Blog: Strikes show French refining vulnerability
Refinery strikes now easing in France highlight vulnerabilities of the country’s refining industry, especially in comparison with that of the US, according to analysts at Turner, Mason & Co.
Refinery strikes now easing in France highlight vulnerabilities of the country’s refining industry, especially in comparison with that of the US, according to analysts at Turner, Mason & Co. (OGJ Online, May 26, 2016).
Strikes at six of eight French refineries have crippled the industry, wrote John Mayes and John Auers in a June 14 blog post on Turner, Mason’s web site.
A refining industry strike in the US last year, the first in many years, had much less effect on operations because managers, supplemented by support staff, worked in place of strikers.
In France, labor laws “complicate the operation of French refineries” and “will certainly impact future investment decisions, Mayes and Auers wrote.
A general strike that began last month to protest labor reforms became work stoppages affecting railroads and sanitation services as well as refineries and terminals.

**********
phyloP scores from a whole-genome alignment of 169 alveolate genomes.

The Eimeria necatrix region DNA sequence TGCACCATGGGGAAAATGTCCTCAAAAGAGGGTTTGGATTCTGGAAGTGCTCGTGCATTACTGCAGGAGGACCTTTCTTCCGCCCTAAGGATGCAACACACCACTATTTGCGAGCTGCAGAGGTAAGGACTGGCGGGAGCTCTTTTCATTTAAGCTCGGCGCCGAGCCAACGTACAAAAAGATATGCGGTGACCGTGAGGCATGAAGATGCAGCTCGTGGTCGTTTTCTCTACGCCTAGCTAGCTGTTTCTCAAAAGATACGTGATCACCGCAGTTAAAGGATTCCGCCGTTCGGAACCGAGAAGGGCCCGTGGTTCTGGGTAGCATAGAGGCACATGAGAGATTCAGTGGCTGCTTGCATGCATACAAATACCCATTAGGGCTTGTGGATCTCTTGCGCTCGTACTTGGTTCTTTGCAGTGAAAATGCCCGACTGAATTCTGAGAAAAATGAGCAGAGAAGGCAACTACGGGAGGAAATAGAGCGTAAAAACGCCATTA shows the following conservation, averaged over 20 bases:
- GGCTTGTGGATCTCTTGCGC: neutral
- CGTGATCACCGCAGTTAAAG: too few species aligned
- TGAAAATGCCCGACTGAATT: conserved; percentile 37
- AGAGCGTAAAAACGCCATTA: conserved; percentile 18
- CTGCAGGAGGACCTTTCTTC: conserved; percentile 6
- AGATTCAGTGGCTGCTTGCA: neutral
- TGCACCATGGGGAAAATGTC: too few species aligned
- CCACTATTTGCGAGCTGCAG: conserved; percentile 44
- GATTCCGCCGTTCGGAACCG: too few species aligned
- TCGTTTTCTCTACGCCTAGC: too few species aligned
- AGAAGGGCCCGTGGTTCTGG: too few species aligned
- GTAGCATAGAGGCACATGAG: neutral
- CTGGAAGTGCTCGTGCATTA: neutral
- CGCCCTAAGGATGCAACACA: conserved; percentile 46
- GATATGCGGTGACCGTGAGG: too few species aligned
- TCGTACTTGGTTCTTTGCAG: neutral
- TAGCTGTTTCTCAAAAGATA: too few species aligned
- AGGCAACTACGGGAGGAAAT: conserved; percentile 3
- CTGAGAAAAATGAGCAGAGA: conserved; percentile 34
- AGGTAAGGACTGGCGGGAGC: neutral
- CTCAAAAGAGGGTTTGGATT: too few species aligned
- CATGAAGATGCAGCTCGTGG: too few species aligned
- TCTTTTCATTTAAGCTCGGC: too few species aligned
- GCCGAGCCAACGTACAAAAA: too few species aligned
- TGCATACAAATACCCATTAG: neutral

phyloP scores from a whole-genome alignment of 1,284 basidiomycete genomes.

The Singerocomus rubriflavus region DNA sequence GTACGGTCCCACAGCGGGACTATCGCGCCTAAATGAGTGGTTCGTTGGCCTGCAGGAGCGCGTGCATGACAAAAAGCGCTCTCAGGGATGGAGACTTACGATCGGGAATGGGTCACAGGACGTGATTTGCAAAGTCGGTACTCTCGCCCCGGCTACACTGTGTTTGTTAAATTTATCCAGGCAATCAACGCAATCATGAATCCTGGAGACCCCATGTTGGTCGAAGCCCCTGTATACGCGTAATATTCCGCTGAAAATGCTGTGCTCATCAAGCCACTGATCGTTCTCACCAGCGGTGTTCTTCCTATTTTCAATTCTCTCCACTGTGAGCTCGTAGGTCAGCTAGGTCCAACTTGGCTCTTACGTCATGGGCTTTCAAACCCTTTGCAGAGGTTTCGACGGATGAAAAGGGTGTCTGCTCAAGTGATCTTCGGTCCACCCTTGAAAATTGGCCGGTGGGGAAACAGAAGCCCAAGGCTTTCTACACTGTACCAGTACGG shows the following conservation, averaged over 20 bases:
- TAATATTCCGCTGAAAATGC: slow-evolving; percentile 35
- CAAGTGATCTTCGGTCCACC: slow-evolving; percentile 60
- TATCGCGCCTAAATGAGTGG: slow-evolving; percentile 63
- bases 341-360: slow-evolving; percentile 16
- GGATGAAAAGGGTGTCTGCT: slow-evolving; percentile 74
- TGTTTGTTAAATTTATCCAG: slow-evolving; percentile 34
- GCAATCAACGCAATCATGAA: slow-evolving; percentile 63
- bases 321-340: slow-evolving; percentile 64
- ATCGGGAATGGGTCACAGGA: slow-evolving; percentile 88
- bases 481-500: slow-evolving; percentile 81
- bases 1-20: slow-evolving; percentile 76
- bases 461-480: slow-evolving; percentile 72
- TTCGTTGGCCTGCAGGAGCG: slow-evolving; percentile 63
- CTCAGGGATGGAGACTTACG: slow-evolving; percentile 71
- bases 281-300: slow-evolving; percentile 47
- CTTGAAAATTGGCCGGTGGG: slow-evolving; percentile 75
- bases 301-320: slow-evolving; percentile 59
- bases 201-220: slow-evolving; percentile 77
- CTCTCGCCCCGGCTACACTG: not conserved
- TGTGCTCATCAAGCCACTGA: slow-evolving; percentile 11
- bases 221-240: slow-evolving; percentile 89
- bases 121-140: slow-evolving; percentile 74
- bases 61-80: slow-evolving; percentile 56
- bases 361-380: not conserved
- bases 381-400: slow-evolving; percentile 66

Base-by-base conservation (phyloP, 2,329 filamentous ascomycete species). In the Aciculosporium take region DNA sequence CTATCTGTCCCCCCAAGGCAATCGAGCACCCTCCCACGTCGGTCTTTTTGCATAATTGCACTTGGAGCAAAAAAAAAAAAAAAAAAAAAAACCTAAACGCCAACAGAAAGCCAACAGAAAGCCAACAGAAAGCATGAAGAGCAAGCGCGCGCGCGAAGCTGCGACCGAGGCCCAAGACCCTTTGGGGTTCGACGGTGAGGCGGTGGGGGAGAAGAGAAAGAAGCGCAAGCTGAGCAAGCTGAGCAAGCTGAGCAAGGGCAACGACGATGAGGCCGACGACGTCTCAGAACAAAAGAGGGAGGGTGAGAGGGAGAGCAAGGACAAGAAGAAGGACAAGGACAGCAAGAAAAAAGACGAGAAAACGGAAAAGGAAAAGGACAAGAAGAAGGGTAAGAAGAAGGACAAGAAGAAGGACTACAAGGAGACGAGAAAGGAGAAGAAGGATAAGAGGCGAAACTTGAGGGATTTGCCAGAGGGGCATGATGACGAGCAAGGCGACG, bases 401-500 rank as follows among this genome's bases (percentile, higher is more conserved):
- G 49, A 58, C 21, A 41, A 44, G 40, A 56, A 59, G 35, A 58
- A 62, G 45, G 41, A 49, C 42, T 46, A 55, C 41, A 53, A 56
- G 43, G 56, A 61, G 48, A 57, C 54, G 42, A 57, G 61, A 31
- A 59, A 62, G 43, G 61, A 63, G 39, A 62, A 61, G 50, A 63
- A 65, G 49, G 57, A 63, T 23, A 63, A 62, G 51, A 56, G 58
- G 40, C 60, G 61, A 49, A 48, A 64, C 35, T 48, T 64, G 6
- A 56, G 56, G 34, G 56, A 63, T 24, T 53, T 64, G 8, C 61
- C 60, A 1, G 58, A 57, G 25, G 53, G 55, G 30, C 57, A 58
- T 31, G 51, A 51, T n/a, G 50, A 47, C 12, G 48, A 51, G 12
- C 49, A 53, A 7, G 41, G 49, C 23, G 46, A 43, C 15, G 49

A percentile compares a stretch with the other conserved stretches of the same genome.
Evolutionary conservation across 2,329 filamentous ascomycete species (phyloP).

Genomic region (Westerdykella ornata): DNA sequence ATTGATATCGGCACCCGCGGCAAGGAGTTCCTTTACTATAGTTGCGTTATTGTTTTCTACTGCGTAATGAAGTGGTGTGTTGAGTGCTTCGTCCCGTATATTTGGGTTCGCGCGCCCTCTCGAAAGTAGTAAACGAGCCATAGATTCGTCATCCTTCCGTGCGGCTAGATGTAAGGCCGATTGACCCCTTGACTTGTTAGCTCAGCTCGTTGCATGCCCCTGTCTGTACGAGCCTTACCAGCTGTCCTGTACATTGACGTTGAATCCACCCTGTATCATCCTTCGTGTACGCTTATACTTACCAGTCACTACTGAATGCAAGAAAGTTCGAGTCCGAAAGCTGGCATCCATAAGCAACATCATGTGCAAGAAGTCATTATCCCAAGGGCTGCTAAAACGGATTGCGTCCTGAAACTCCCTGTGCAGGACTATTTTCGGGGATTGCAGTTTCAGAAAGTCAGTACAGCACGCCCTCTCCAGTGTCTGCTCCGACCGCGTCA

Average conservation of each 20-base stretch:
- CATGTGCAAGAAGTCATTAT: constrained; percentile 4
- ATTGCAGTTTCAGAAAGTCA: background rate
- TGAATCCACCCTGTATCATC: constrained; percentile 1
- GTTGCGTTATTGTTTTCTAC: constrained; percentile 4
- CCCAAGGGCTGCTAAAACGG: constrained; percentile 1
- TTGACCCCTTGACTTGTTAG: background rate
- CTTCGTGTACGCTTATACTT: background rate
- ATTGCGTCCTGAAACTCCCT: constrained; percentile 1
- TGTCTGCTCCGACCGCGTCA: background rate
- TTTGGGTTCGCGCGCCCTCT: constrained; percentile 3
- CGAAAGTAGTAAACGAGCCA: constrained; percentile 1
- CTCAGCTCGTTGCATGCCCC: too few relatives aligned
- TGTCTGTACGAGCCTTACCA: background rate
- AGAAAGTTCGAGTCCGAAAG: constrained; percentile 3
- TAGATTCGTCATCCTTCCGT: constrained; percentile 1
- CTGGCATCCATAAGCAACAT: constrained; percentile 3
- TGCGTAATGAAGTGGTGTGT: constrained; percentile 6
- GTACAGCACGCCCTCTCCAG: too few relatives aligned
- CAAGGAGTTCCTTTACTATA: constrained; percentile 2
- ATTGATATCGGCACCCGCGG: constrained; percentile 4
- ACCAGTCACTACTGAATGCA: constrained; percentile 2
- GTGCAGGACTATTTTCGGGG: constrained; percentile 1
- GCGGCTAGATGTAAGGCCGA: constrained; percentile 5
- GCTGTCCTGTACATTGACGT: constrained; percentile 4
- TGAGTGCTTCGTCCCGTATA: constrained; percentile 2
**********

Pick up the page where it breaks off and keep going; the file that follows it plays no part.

The government approved withdrawal from strategic oil reserves. Much of the lost middle-distillate products, which dominate French demand, were replaced by supply from the Amsterdam-Rotterdam-Antwerp (ARA) refining center.
The writers said Total’s 247,000-b/d Gonfreville l’Orcher refinery, France’s largest, remains down.
Restarting are Total’s Donges (219,000 b/d), Feyzin (109,000 b/d), and Grandpuits (101,000 b/d) refineries.
Total’s 153,000-b/d La Mede refinery restarted quickly after the strike and is now at 80% of capacity.
The other refinery hit hard by the strike, Petrolneos’s 207,000-b/d Lavera facility, is operating at reduced rates.
Exxon’s two French refineries, Fos-sur-Mer (133,000 b/d) and Port Jerome (236,000 b/d) are operating normally.
Mayes and Auers noted that the disruption drew down ARA product inventories and improved normally thin European refining margins.